The trial court agreed with the Trust and found that Tenants' failure to timely respond to the Trust's requests for admissions resulted in their admission of all matters contained therein. It further found that the nunc pro tunc response to the requests for admission filed by Tenants did not serve to withdraw the admissions, as it was filed without the trial court's approval. Because Tenants had "admitted" that they were month-to-month tenants, that the will did not provide Tenants with the right of first purchase, and that they received adequate notice to vacate the property, the trial court found that there was no genuine issue of material fact and that the Trust was entitled to summary judgment as a matter of law.

Tenants filed a motion for reconsideration, wherein it argued, inter alia, that the requests for admissions made by the Trust were "at odds with the record and Pennsylvania law, and an inappropriate use of that procedure." On February 2, 2011, the trial court denied Tenants' request for reconsideration.

This timely appeal follows, wherein Tenants raise the following issue for our review:

I. Whether the trial court abused its discretion by relying on defective requests for admission which were beyond the permissible scope of Pa.R.C.P. 4014, or by failing to consider the untimely filed answer to the requests which ultimately led to a granting of summary judgment where genuine issues of material fact existed?

Tenants' Brief at 4.

We review the trial court's grant of summary judgment according to the following standard:

We view the record in the light most favorable to the non-moving party, and all doubts as to the existence of a genuine issue of material fact must be resolved against the moving party. Only where there is no genuine issue as to any material fact and it is clear that the moving party is entitled to a judgment as a matter of law will summary judgment be entered. Our scope of review of a trial court's order granting or denying summary judgment is plenary, and our standard of review is clear: the trial court's order will be reversed only where it is established that the court committed an error of law or abused its discretion.

Abrams v. Pneumo Abex Corp., 602 Pa. 627, 634, 981 A.2d 198, 203 (2009).

Summary judgment may be granted, in whole or in part, as a matter of law,

(1) whenever there is no genuine issue of any material fact as to a necessary element of the cause of action or defense which could be established by additional discovery or expert report, or

(2) if, after the completion of discovery relevant to the motion, including the production of expert reports, an adverse party who will bear the burden of proof at trial has failed to produce evidence of facts essential to the cause of action or defense which in a jury trial would require the issues to be submitted to a jury.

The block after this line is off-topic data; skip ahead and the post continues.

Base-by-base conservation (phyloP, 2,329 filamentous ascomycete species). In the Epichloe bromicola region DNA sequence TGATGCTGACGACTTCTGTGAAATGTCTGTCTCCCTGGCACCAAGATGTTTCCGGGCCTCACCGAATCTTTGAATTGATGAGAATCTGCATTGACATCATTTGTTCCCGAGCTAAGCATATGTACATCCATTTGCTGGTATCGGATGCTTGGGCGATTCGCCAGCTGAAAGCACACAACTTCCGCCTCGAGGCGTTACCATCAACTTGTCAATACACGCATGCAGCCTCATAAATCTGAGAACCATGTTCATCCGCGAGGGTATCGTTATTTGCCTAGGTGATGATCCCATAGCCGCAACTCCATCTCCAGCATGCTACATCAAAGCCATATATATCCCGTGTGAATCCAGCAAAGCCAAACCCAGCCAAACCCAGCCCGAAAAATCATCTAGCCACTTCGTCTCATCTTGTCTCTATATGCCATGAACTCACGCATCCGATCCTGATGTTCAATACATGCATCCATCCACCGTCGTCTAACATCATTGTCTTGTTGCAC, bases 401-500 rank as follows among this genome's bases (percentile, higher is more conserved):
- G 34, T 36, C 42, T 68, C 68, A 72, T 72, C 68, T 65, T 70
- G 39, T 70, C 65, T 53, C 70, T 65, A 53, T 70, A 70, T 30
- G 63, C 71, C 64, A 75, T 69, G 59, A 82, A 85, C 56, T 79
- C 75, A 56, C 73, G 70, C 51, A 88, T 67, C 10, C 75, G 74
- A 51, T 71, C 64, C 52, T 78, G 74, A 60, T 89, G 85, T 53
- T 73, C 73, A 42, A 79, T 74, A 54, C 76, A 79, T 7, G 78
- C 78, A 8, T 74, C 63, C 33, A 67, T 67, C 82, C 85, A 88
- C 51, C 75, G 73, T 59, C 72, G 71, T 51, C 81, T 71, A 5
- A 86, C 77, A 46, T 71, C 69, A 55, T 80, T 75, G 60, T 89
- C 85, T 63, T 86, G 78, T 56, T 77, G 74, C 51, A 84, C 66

Pa.R.C.P. 1035.2.

Rule 4014 governs requests for admissions. It permits a party to serve upon another party a written request for the admission of the truth of certain matters relating to statements or opinions of fact or the application of the law to fact. Pa.R.C.P. 4014(a). This includes questions regarding the execution, correctness, genuineness, authenticity, signing, delivery, mailing, or receipt of any document described in the request for admissions. Id. "The purpose of this discovery tool is to clarify and simplify the issues raised in prior pleadings in order to expedite the litigation process." Christian v. Pennsylvania Fin. Responsibility Assigned Claims Plan, 686 A.2d 1, 5 (Pa. Super. 1996) (citation omitted), appeal denied, 548 Pa. 678, 699 A.2d 733 (1997). Unless the party responds to the request within 30 days (45 days for a defendant), the matter is deemed admitted. Pa.R.C.P. 4014(b). The trial court may extend or shorten the timeframe in which the responding party has to answer the request. Id.

Any matter admitted under this rule is conclusively established unless the court on motion permits withdrawal or amendment of the admission. [...]

[T]he court may permit withdrawal or amendment when the presentation of the merits of the action will be subserved thereby and the party who obtained the admission fails to satisfy the court that withdrawal or amendment will prejudice him or her in maintaining the action or defense on the merits.

Pa.R.C.P. 4014(d).

Tenants argue that the requests for admissions were "beyond the permissible scope" of Rule 4014(a), and thus should not have been considered by the trial court in ruling on the Trust's motion for summary judgment. Tenants' Brief at 11. We agree.*fn4